What attracted you to this internship?
This internship has a unique combination of drones and geology. Unmanned aerial vehicles (UAVs) are now being used to monitor gas in Iceland, and I am measuring emissions at some never-before measured places. This was really exciting to me, and I couldn’t let the opportunity pass.
How did you learn about it?
Through Dr. David Harbor, professor of geology, at Washington and Lee.
What gave you an edge in landing this internship?
My previous experience flying drones and using drones to do geologic research. It also helped that I am a computer science minor and that I reached out to the IMO as soon as I learned of the opportunity.
Describe your daily duties.
Every day I test that the drone’s flight is stable and that all of its sensors are functioning. I need to make sure everything is working perfectly before we can take the drone into the field to measure gas concentrations. I make repairs, keep track of spare and broken parts, understand the sensors, install the sensors and sometimes even build new parts. I am also responsible for testing sensors that the IMO might be interested in attaching to the drone.
Have any courses and/or professors helped you prepare for this internship? Which ones?
Professor Chris Connors and our research together last summer, as well as his geophysics course, has taught me a lot about drones. This work really sparked my interest and allowed me to get hands-on experience using drones for geologic research.
What do you hope to learn by the end of your experience?
I’m learning how to install a variety of different sensors on the drone, and I hope to learn a lot of geochemistry involving volcanic gases.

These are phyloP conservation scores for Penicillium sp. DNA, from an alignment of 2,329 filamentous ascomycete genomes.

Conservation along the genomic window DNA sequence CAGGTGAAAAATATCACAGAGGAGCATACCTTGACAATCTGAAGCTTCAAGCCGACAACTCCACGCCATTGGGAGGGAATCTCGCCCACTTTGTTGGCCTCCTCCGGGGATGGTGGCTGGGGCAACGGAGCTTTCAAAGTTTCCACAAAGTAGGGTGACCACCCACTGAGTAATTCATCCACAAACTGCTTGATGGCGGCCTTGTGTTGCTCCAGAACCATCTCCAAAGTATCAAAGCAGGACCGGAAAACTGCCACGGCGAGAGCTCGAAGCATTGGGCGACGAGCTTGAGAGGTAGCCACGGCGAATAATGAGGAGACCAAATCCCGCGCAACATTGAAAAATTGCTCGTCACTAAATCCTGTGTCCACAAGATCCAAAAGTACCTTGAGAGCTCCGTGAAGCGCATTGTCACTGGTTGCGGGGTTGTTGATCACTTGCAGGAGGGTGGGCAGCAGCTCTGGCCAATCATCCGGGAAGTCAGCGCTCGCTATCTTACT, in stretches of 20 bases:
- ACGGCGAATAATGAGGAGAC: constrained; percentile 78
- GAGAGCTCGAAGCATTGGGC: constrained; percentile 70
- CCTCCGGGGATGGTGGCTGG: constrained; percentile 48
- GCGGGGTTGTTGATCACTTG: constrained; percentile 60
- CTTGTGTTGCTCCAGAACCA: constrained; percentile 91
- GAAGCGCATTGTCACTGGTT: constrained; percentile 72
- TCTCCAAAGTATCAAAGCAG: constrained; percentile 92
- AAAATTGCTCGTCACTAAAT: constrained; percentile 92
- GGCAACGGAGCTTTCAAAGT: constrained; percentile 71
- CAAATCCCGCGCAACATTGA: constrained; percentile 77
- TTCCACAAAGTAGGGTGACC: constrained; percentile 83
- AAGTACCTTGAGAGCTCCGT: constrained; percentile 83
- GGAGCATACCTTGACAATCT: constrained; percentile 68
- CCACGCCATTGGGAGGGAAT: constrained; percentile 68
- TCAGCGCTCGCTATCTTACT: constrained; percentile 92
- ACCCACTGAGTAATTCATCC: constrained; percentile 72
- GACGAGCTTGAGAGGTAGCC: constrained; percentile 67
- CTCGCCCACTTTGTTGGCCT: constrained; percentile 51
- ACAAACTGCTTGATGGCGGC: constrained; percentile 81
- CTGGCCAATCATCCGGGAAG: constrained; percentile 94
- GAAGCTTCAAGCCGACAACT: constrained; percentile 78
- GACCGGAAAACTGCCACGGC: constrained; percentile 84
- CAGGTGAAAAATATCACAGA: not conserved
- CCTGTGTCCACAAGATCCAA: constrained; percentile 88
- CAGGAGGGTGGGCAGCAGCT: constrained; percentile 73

What was your favorite part or perk of the internship?
Getting the chance to live and work in Iceland is really incredible. Iceland is a beautiful place, and flying drones in Iceland is a truly amazing experiences. The geology is fascinating, and everyone at the IMO is excited and passionate about what they do. All of the work done at the IMO aids in the prediction of natural hazards, such as volcanic eruptions, earthquakes and floods.
What did you learn from living in the city where the internship was located?
Living in Reykjavik has taught me a lot about Icelandic culture and a little of the language. Everyone that I have met in Iceland speaks near-perfect English, which, along with the difficulty of the language, makes it really challenging to learn Icelandic. However, I have had the chance to pick up some in the few weeks I’ve been here so far and can get by with those few words and head nods most of the time. I also learned my way around the city since I have been biking everywhere, and after some experimentation, I now know what Icelandic foods you should and shouldn’t order.
What key takeaways/skills will you bring back to W&L?
I will definitely know how to install and use different sensors on drones. I think the use of UAVs in geology is limitless, and we are currently just scratching the surface. I can easily imagine Washington and Lee creating high-resolution digital-elevation models and taking strike and dip measurements off a 3-D digital model using a camera-equipped drone. There are many independent research projects that could use gas sensors, thermal cameras and a myriad of different accessories mounted on drones.
What advice would you give to students interested in a position like this?
Don’t be shy. Reach out to the professors in the geology department and the researchers at the IMO. The professors in the W&L geology department are amazing and by far the most helpful professors I have ever had. They will push for you to give you a better chance of getting the position, and if you don’t get that position, they will help you find the next best thing.
Has this experience influenced your career aspirations? How so?
It’s motivated me to work more with drones and natural hazards. I really like the idea of being able to predict natural hazards to save lives. I also think it is really helpful that drones allow you to do geologic research in places that may be too dangerous to reach on foot. We can access places that might be polluted with hazardous gases or might be prone to landslides.
Describe your experience in a single word.